Feeling sick to your stomach while watching the fascinating, unnervingly timely, but often repulsive Season 15 of Big Brother is almost to be expected at this point. Jeremy's eye-rolling Alpha Male ego and Aaryn's all-around nasty attitude (including spouting all that rampant racism that seems to be so popular in the house this year, along with sexism and homophobia) has left even the most devoted viewers queasy.
Sunday night's episode of BB was a surprisingly dull one with a lot of the same old "drama" we've already seen. (We get it, GinaMarie — you are auditioning for the remake of Misery and Nick is unwillingly going to be the Paul Sheldon to your Annie Wilkes, oh god run Nick run now!)
Thankfully, there seemed to be no overt racism during the new episode (though, I'd argue that Spencer, who wants a revolt against the girls was being his reliable ol' sexist self), but there was still something entirely nauseating to watch: that horrific Have-Not competition.
Now, the past week in the U.S. has been a particularly uncomfortable one for most of its sweaty citizens. Temperatures ranged somewhere between Fire and Brimstone and for so many of us, frozen, tasty treats was one of the few things that actually made it possible to cope and cool off. So I'm grateful that CBS showed this episode after the humidity in the Northeast broke, as it unceremoniously ruined FroYo forever. Oh no.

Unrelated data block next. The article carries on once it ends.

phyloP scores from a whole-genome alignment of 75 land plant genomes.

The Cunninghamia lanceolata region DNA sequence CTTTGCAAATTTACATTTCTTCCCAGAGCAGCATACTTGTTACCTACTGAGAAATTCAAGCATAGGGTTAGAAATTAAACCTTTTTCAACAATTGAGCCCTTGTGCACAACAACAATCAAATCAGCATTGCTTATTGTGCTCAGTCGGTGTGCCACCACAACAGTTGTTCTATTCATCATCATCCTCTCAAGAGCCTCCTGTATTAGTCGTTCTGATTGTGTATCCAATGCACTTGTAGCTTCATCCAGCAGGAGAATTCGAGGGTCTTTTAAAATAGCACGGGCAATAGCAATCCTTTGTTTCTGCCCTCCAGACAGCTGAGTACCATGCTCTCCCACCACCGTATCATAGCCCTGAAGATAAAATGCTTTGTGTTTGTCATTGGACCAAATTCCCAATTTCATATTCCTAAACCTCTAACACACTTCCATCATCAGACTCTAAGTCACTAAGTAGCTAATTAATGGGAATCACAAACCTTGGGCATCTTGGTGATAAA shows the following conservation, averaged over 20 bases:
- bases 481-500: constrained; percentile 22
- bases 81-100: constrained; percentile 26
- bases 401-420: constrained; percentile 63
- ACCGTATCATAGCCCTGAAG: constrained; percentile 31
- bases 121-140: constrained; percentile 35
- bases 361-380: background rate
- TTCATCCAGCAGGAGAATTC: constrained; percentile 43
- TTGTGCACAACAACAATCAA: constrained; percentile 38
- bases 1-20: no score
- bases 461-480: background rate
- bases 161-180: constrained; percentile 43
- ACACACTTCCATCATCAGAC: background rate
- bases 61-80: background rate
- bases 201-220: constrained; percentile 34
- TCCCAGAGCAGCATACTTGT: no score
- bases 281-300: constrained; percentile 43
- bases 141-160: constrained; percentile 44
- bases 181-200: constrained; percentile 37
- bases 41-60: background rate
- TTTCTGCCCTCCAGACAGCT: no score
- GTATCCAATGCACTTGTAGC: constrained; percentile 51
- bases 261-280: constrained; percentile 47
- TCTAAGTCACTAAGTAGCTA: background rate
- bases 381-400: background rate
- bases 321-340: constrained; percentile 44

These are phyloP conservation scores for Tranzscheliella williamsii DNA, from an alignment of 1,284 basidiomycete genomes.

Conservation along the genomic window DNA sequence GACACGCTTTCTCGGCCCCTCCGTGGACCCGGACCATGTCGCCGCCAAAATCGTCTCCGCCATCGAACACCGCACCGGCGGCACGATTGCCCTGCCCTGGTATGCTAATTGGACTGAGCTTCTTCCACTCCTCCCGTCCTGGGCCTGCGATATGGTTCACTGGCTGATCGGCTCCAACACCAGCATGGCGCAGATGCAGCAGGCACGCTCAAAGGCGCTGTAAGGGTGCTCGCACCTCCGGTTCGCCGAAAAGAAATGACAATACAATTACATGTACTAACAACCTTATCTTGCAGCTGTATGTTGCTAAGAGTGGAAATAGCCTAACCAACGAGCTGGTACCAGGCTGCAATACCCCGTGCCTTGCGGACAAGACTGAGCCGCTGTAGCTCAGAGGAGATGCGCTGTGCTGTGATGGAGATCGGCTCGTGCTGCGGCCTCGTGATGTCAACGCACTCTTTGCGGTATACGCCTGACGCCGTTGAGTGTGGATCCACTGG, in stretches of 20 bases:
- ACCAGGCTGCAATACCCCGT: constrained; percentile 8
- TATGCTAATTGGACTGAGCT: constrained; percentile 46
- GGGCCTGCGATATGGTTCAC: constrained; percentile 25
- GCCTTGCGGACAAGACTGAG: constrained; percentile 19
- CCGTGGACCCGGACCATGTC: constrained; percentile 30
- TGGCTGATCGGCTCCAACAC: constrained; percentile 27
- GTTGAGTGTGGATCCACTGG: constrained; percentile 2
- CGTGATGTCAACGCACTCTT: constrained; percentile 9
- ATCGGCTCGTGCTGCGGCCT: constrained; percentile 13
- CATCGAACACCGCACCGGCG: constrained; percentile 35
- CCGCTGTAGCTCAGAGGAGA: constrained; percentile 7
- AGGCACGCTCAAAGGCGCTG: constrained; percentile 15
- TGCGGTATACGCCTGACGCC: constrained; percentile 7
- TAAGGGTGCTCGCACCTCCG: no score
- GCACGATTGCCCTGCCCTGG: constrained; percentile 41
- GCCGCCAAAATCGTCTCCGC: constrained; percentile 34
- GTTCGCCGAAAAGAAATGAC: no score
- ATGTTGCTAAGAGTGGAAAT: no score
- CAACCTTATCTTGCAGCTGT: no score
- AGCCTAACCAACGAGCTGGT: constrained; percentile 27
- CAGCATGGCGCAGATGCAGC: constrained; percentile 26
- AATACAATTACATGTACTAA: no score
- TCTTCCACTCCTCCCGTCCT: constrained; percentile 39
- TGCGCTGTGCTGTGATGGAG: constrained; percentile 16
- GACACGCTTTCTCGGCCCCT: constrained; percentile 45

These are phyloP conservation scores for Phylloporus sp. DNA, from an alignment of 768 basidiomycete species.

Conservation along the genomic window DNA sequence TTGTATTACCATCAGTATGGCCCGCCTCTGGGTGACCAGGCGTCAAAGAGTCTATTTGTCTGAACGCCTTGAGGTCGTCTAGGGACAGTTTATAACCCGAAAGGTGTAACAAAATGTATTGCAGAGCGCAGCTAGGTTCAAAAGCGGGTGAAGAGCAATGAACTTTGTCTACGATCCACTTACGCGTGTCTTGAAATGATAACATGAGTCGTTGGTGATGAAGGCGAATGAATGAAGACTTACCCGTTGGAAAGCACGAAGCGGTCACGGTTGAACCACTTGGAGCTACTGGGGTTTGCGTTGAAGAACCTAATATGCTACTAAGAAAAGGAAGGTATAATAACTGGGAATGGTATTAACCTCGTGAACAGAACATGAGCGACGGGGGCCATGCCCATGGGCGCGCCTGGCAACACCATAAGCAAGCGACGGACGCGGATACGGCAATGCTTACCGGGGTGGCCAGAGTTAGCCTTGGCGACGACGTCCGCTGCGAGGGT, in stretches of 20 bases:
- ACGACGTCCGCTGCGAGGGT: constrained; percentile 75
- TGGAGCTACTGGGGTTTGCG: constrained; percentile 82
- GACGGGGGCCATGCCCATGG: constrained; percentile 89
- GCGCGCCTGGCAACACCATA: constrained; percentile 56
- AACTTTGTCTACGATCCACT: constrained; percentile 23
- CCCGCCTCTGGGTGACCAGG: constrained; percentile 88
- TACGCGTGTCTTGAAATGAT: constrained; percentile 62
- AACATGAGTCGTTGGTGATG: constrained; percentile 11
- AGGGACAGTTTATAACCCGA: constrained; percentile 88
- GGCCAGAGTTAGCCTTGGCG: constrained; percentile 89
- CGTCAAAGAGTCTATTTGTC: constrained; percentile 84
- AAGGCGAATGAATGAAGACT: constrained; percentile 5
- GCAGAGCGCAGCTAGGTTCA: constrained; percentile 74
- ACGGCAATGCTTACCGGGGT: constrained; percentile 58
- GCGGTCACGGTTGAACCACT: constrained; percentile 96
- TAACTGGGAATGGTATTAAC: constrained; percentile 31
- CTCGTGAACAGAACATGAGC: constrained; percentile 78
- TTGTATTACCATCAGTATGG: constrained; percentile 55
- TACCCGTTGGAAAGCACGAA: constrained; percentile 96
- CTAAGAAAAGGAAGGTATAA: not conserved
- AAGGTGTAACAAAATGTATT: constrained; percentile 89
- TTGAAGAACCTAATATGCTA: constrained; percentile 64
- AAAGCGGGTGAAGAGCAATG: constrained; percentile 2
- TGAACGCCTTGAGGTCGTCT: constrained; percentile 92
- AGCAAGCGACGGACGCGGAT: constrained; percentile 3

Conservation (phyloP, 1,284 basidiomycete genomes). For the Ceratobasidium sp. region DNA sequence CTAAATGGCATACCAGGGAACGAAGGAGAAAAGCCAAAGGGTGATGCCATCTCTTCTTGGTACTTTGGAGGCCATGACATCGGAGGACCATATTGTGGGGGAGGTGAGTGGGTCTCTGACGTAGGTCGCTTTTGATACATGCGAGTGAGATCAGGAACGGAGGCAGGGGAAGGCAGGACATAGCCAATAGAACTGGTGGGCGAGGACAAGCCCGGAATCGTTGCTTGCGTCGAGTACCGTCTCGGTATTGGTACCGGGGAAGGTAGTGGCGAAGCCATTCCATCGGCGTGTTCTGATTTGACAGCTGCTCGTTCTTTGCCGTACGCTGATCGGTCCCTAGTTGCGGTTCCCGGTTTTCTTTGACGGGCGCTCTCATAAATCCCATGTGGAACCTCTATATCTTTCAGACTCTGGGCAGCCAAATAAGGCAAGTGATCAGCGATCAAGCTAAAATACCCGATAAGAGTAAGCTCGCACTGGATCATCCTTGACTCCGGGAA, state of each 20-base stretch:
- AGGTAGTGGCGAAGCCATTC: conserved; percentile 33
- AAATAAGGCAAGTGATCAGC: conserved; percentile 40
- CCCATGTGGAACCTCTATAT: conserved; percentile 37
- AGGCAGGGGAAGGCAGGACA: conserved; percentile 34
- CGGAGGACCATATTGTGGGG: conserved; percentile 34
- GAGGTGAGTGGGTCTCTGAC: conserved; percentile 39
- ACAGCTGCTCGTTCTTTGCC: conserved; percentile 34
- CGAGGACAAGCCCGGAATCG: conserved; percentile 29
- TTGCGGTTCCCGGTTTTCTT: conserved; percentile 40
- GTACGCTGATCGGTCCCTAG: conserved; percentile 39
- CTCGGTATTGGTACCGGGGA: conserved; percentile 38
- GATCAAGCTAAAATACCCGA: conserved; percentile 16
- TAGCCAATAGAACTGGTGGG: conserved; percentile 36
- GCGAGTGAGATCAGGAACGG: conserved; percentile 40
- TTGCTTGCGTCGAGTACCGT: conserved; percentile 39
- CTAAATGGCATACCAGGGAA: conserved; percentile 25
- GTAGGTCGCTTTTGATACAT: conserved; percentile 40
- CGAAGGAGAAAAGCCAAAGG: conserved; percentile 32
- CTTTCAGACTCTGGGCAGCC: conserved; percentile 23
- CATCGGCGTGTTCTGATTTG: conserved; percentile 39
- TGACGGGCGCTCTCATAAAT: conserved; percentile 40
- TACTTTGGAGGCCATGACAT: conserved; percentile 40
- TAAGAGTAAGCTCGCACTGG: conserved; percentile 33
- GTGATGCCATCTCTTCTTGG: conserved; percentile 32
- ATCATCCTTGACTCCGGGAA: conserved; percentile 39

This week's Have-Not competition forced its contestants to binge eat frozen yogurt right out of a machine. The teams to gain the most weight in the allotted time "won" and avoided being a Have-Nots. Barf. (Quite literally, in poor McCrae's case.)
More Fear Factor than Big Brother, this gluttonous, stomach-turning challenge force-fed the housemates to alternate between a chocolate and vanilla swirl flavor... along with an anchovy and habanero blend. Never mind that this is dangerous and long-dormant nightmare fuel and a damning argument that shows like Big Brother are everything that is wrong with this country (there's actual starving people out there in the world), but, above all, it was just plain revolting to watch. Or, in the words of the great wordsmith GinaMarie, it was "disguising."